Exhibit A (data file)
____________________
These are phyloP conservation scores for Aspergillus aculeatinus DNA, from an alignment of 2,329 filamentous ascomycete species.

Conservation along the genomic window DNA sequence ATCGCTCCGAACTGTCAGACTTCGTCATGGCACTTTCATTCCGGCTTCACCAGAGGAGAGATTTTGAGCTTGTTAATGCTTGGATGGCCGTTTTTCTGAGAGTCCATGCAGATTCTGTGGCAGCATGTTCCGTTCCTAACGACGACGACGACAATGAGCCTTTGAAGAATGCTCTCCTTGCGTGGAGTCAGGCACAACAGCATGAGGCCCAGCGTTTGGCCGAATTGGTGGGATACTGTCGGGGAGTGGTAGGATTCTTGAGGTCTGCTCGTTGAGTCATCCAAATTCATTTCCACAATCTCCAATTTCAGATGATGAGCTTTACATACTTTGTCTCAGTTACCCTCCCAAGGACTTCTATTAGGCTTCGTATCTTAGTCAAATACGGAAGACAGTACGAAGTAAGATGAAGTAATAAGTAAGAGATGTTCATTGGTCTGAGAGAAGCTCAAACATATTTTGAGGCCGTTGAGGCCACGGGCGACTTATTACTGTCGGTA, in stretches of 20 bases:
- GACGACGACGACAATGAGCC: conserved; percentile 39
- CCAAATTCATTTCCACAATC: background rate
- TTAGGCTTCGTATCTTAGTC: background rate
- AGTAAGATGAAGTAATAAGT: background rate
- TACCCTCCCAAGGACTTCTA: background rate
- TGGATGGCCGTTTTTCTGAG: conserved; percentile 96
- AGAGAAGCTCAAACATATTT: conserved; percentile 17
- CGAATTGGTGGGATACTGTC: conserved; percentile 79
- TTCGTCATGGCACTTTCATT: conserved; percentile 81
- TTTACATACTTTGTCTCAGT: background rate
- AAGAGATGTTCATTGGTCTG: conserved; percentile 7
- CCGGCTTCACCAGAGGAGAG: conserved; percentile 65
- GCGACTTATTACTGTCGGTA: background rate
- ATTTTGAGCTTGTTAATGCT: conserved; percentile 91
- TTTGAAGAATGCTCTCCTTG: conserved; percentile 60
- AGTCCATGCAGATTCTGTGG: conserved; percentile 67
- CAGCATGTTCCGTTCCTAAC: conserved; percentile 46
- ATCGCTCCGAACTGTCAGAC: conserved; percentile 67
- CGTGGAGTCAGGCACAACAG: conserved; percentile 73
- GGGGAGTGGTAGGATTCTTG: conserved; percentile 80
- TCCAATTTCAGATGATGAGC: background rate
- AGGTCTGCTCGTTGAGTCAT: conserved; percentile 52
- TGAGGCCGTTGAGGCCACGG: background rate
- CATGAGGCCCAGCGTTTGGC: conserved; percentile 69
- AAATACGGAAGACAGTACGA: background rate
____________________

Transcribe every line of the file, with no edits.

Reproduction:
These are phyloP conservation scores for Aspergillus aculeatinus DNA, from an alignment of 2,329 filamentous ascomycete species.

Conservation along the genomic window DNA sequence ATCGCTCCGAACTGTCAGACTTCGTCATGGCACTTTCATTCCGGCTTCACCAGAGGAGAGATTTTGAGCTTGTTAATGCTTGGATGGCCGTTTTTCTGAGAGTCCATGCAGATTCTGTGGCAGCATGTTCCGTTCCTAACGACGACGACGACAATGAGCCTTTGAAGAATGCTCTCCTTGCGTGGAGTCAGGCACAACAGCATGAGGCCCAGCGTTTGGCCGAATTGGTGGGATACTGTCGGGGAGTGGTAGGATTCTTGAGGTCTGCTCGTTGAGTCATCCAAATTCATTTCCACAATCTCCAATTTCAGATGATGAGCTTTACATACTTTGTCTCAGTTACCCTCCCAAGGACTTCTATTAGGCTTCGTATCTTAGTCAAATACGGAAGACAGTACGAAGTAAGATGAAGTAATAAGTAAGAGATGTTCATTGGTCTGAGAGAAGCTCAAACATATTTTGAGGCCGTTGAGGCCACGGGCGACTTATTACTGTCGGTA, in stretches of 20 bases:
- GACGACGACGACAATGAGCC: conserved; percentile 39
- CCAAATTCATTTCCACAATC: background rate
- TTAGGCTTCGTATCTTAGTC: background rate
- AGTAAGATGAAGTAATAAGT: background rate
- TACCCTCCCAAGGACTTCTA: background rate
- TGGATGGCCGTTTTTCTGAG: conserved; percentile 96
- AGAGAAGCTCAAACATATTT: conserved; percentile 17
- CGAATTGGTGGGATACTGTC: conserved; percentile 79
- TTCGTCATGGCACTTTCATT: conserved; percentile 81
- TTTACATACTTTGTCTCAGT: background rate
- AAGAGATGTTCATTGGTCTG: conserved; percentile 7
- CCGGCTTCACCAGAGGAGAG: conserved; percentile 65
- GCGACTTATTACTGTCGGTA: background rate
- ATTTTGAGCTTGTTAATGCT: conserved; percentile 91
- TTTGAAGAATGCTCTCCTTG: conserved; percentile 60
- AGTCCATGCAGATTCTGTGG: conserved; percentile 67
- CAGCATGTTCCGTTCCTAAC: conserved; percentile 46
- ATCGCTCCGAACTGTCAGAC: conserved; percentile 67
- CGTGGAGTCAGGCACAACAG: conserved; percentile 73
- GGGGAGTGGTAGGATTCTTG: conserved; percentile 80
- TCCAATTTCAGATGATGAGC: background rate
- AGGTCTGCTCGTTGAGTCAT: conserved; percentile 52
- TGAGGCCGTTGAGGCCACGG: background rate
- CATGAGGCCCAGCGTTTGGC: conserved; percentile 69
- AAATACGGAAGACAGTACGA: background rate